If provided key contains a value wrapper, inject will also return a value wrapper and the binding will be reactive (i.e. the child will update if ancestor mutates the provided value).

Type Inference

To get proper type inference in TypeScript, we do need to wrap a component definition in a function call:

import { createComponent } from 'vue'

const MyComponent = createComponent({
  // props declarations are used to infer prop types
  props: {
    msg: String
  },
  setup(props) {
    props.msg // string | undefined

    // bindings returned from setup() can be used for type inference
    // in templates
    const count = value(0)
    return {
      count
    }
  }
})

createComponent is conceptually similar to 2.x's Vue.extend, but it is a no-op and only needed for typing purposes. The returned component is the object itself, but typed in a way that would provide type information for Vetur and TSX. If you are using Single-File Components, Vetur can implicitly add the wrapper function for you.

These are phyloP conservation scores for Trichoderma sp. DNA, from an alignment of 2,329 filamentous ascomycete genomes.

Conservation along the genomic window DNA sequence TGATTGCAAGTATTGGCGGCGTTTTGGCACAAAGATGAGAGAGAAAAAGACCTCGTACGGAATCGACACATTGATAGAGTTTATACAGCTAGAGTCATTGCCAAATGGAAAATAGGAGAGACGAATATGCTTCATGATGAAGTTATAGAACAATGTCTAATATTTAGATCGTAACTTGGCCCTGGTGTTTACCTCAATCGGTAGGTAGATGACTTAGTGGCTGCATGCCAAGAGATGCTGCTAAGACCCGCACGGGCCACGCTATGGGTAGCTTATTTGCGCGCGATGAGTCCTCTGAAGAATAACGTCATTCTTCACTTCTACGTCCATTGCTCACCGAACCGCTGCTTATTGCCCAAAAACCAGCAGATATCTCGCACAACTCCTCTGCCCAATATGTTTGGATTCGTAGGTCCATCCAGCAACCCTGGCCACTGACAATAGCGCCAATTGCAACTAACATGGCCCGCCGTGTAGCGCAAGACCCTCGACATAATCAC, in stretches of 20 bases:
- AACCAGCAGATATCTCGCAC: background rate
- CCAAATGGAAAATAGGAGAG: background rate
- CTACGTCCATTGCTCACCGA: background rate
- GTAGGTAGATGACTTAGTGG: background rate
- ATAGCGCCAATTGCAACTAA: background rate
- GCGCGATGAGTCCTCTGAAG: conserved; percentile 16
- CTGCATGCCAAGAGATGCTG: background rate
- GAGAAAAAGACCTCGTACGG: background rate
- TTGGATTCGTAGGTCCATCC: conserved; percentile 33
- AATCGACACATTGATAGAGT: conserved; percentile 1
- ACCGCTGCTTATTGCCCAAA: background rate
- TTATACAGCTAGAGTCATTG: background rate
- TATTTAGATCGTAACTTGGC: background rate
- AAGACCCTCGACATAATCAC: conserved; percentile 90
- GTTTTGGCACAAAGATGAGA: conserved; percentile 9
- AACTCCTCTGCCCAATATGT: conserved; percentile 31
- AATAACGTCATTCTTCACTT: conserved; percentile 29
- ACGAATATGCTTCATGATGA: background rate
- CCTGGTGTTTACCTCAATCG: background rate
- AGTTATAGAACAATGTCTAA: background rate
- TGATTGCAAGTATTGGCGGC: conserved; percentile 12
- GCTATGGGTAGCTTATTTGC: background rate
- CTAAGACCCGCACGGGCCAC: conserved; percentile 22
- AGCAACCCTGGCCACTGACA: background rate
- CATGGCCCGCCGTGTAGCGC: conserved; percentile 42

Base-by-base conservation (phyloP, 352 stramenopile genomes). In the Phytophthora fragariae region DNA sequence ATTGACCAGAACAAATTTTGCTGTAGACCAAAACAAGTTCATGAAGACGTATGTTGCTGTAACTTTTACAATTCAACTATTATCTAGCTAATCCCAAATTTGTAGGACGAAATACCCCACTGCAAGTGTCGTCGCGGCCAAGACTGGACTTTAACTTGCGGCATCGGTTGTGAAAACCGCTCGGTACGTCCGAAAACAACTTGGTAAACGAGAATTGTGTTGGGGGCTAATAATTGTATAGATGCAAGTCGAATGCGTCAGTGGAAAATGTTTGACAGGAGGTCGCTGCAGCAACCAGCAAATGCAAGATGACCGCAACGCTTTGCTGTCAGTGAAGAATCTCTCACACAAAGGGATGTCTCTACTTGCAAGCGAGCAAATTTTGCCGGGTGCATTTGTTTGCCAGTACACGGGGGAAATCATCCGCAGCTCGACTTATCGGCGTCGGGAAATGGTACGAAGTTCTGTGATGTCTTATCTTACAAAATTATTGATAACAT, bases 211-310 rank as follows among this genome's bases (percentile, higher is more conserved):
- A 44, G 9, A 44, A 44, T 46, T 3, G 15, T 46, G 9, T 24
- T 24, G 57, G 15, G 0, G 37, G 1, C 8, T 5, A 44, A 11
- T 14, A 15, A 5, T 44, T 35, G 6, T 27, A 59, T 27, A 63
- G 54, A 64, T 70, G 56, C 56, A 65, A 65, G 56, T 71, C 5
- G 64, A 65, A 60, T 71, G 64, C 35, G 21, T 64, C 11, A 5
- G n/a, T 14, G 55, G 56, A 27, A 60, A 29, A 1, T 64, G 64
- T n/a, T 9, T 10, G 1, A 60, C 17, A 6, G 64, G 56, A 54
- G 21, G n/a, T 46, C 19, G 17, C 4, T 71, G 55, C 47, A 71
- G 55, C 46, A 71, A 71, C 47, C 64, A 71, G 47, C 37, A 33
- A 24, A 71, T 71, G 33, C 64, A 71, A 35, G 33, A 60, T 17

If you are using render functions / TSX, returning a render function inside setup() provides proper type support (again, no manual type hints needed):

import { createComponent, createElement as h } from 'vue'

const MyComponent = createComponent({
  props: {
    msg: String
  },
  setup(props) {
    const count = value(0)
    return () => h('div', [
      h('p', `msg is ${props.msg}`),
      h('p', `count is ${count.value}`)
    ])
  }
})

TypeScript-only Props Typing

In 3.0, the props declaration is optional. If you don't want runtime props validation, you can omit props declaration and declare your expected prop types directly in TypeScript:

import { createComponent, createElement as h } from 'vue'

interface Props {
  msg: string
}

const MyComponent = createComponent({
  setup(props: Props) {
    return () => h('div', props.msg)
  }
})

You can even pass the setup function directly if you don't need any other options:

const MyComponent = createComponent((props: { msg: string }) => {